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Osterman plays key role in major oncology EHR initiative

Feb. 3, 2022, 8:41 AM

Travis Osterman, DO, MS, is working to establish common data standards for oncology clinicians and researchers.
Travis Osterman, DO, MS, is working to establish common data standards for oncology clinicians and researchers. (photo by Susan Urmy)

by Tom Wilemon

Travis Osterman, DO, MS, director of Cancer Clinical Cancer Informatics at Vanderbilt-Ingram Cancer Center, is leading an integral component of the Minimal Common Data Elements (mCODE) initiative, establishing common data standards for oncology clinicians and researchers.

Making electronic health records compatible between hospitals and research entities has been a longtime goal. Still, progress has been hampered because these institutions utilize different data infrastructures, such as Epic, Cerner and Allscripts.

Built on top of the Fast Healthcare Interoperability Resources (FHIR) standard, mCODE will be a universal language system in the cancer space that will be compatible with these infrastructures offered by different vendors. It enables a clinician to analyze medical records across the lifetime of a cancer patient or a researcher to mine de-identified patient cohorts.

“mCODE is like a set of Lego blocks; you can build with it what you want,” said Osterman, a thoracic oncologist and assistant professor of Biomedical Informatics and Medicine and chair of the mCODE Technology Review Group.

For instance, mCODE will be implemented at Vanderbilt-Ingram and other cancer centers to expedite clinical trial data collection.

“With clinical trials, researcher nurses have to file a lot of extra information about patients that is part of the trial,” Osterman said. “We are trying to get that granular data worked into routine care. Similarly, we are working to integrate clinical trial matching. We want to figure out the best way to match patients with the best trials for them. We have a group specifically working on that. Only about 5% of patients with cancer participate in clinical trials, while many of our guidelines state that clinical trials should at least be considered for all cancer patients.”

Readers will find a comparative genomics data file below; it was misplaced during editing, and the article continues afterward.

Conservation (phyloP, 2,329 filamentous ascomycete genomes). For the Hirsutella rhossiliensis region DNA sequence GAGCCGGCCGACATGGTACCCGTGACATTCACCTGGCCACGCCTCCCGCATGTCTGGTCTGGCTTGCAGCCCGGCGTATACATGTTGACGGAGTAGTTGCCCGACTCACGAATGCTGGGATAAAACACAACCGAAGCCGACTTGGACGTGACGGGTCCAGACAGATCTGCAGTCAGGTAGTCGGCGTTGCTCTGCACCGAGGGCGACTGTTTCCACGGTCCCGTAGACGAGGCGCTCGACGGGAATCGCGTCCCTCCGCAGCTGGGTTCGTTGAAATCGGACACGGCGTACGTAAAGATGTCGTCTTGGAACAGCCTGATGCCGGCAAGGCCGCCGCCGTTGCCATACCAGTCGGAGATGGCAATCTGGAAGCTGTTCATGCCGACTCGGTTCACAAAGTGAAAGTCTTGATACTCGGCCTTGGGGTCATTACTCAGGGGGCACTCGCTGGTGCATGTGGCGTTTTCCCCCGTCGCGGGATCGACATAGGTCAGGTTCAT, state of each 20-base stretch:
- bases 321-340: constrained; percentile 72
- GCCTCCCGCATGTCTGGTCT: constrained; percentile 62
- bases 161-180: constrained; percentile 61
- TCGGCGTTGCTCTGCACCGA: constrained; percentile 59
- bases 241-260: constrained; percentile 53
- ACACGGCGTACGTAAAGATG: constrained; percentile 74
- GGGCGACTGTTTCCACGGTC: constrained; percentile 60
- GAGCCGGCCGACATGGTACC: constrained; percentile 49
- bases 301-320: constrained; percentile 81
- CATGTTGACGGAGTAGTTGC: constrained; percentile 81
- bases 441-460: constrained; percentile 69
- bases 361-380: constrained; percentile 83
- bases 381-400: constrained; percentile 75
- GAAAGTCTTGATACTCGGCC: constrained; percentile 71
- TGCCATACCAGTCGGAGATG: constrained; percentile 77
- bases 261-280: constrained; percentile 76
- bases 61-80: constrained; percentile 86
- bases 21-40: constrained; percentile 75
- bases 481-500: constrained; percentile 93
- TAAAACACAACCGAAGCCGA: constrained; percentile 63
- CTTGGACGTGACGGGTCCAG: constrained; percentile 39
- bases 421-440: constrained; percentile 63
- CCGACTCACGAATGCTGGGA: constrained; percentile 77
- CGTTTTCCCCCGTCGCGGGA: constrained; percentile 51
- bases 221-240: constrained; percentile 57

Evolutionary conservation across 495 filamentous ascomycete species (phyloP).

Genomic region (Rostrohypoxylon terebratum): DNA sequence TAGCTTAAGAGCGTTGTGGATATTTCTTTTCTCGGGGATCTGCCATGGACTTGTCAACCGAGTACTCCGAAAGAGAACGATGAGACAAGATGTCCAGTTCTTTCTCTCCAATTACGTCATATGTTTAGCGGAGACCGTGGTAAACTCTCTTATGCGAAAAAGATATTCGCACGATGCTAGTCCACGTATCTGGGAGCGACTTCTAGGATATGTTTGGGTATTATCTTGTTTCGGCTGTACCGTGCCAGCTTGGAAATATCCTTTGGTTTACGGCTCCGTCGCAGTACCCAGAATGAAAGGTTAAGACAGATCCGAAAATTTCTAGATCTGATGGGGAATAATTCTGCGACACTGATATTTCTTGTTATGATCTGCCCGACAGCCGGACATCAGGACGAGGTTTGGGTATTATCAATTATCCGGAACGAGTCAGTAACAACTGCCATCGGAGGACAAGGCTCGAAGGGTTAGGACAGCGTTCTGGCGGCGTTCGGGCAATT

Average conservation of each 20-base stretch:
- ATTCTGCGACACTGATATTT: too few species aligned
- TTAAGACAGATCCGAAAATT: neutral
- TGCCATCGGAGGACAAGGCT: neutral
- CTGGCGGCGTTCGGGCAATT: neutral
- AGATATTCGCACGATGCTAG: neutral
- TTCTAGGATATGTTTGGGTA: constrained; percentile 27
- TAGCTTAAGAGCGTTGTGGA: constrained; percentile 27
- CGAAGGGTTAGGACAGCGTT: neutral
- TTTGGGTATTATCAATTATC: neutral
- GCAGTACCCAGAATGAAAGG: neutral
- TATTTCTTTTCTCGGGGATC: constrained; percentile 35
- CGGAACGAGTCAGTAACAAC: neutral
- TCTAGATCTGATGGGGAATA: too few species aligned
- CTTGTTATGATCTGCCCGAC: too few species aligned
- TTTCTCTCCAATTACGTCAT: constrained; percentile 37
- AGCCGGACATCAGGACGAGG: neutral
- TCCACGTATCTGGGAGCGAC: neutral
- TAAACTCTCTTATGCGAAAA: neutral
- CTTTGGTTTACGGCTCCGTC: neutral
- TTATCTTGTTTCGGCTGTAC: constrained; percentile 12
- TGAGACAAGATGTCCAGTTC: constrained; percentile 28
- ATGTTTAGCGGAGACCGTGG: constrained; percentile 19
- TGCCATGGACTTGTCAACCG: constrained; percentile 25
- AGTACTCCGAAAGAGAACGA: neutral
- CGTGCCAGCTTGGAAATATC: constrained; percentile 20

The mCODE data standard began as an American Society of Clinical Oncology initiative. It has grown through partnerships with similar organizations internationally as well as the Alliance for Clinical Trials in Oncology Foundation and the American Society for Radiation Oncology.

“This is exciting,” Osterman said. “I’ve never been part of a project that has had the support of so many professional societies and governmental agencies. This is getting a lot of visibility. A major hurdle has been that Epic Systems, the largest electronic health record vendor in the world, has been working very closely with us to implement mCODE, so this functionality is being built directly into the largest EHR vendor. There is a real groundswell of support for this because it’s the right thing to do.”

The mCODE system will allow Vanderbilt to showcase its expertise in genomics.

“We’ve put tremendous effort at Vanderbilt to be a leader in structuring our genomic data,” Osterman said. “In the cancer space, these genomic data are a real interest for researchers in clinical trial matching. Our EHR currently has the sixth most structured somatic data in the country, and we will be No. 1 by next quarter. That’s exciting, and we are planning to lead some projects in the genomics space for mCODE. Vanderbilt is well-positioned in the precision medicine and precision oncology space.”

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